These quality scores are usually lower because they don't match to the ad group as well as they could, or your bid on that keyword is lower than it should be. Use your best judgment to determine which one of these factors is affecting that keyword. You may want to try increasing the bid amount first. If after increasing the bid amount (and waiting a while to see its effects), your quality score is still low:
Move these keywords over to their own campaign where you can write ads specifically for them, set appropriate bid amounts, and optimize the landing pages to fit that theme
Go back and review the ads for those ad groups. Your ad needs to capture their interest and let them know that you have a solution to their search query and include a call to action. In addition - keywords within that ad group should be included within the ad copy. Doing so not only helps your quality score but also helps your ad stand out since these words will be bolded – this increases CTR and CTR increases Quality.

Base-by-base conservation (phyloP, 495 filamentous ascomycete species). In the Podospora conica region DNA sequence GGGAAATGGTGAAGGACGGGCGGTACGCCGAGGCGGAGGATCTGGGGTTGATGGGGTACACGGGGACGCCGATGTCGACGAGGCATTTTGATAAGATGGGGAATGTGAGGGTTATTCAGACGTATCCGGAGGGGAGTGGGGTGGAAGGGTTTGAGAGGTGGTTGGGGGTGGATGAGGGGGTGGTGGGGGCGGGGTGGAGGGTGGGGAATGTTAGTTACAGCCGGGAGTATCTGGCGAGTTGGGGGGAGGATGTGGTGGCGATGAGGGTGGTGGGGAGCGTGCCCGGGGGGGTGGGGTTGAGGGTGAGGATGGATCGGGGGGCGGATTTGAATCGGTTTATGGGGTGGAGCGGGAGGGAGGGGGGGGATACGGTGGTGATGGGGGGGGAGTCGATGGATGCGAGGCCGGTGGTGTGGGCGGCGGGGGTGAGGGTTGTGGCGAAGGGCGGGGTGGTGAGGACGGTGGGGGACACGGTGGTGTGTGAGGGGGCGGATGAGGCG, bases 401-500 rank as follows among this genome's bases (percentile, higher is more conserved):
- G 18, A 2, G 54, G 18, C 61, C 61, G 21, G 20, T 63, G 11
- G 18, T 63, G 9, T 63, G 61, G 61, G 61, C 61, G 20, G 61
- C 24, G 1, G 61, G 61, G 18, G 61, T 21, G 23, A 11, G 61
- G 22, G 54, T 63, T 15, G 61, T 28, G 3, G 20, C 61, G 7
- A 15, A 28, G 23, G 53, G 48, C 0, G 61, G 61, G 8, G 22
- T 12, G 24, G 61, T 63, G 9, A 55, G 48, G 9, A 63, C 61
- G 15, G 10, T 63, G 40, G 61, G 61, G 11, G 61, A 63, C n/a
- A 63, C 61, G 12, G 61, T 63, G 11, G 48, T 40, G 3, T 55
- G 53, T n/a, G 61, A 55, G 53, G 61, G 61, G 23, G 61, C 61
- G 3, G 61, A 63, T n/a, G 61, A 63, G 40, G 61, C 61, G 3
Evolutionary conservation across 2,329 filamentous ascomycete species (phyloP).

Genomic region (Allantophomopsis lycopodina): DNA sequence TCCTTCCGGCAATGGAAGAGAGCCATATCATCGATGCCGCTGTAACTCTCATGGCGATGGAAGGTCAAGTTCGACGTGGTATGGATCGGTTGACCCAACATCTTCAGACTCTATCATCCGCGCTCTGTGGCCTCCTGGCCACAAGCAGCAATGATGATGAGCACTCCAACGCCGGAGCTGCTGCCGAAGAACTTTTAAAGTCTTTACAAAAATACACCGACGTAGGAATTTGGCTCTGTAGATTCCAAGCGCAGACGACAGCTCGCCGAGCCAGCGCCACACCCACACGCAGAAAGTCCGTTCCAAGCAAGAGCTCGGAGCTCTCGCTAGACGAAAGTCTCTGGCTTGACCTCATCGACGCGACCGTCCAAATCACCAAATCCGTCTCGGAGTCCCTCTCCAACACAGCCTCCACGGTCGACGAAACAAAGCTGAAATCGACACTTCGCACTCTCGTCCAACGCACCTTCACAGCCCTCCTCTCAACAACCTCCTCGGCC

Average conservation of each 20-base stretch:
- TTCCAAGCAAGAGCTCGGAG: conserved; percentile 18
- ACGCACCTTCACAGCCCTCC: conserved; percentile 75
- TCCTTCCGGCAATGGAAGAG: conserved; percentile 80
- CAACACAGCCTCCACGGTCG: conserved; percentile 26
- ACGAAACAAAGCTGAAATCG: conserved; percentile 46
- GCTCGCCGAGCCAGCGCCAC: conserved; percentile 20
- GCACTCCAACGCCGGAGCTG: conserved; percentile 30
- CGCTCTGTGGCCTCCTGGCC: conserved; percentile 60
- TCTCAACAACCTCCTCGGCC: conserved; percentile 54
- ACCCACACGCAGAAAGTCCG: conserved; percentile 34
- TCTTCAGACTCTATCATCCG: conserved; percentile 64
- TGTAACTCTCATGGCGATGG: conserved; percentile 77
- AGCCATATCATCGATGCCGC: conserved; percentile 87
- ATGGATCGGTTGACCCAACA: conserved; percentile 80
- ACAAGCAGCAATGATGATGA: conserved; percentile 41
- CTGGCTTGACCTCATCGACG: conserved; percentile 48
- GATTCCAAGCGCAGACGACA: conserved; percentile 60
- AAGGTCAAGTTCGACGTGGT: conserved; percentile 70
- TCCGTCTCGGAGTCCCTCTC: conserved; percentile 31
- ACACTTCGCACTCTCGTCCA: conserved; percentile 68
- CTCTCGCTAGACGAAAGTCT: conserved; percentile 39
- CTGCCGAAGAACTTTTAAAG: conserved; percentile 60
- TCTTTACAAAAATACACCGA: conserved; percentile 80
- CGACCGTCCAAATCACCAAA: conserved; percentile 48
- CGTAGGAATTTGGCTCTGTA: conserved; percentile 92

Ad Group Structure
Try to keep your ad groups relatively small so they can easily fit within a theme. I often hear 3 or 4 keywords per group. However, I usually stick about 7 in and do pretty well. Sometimes I make really large keyword groups and see how well the individual keywords within that group perform over time and pause them until I end up with some winners, then only use those.
Apply click through rate enhancements to your ads. This includes Optimizing URLs with keywords or values, adding calls to action, catchy headlines, etc. Always split test your ads and landing pages. If you are only able to concentrate on one method in an attempt to improve your quality scores – I would recommend concentrating on trying to improve your click through rate.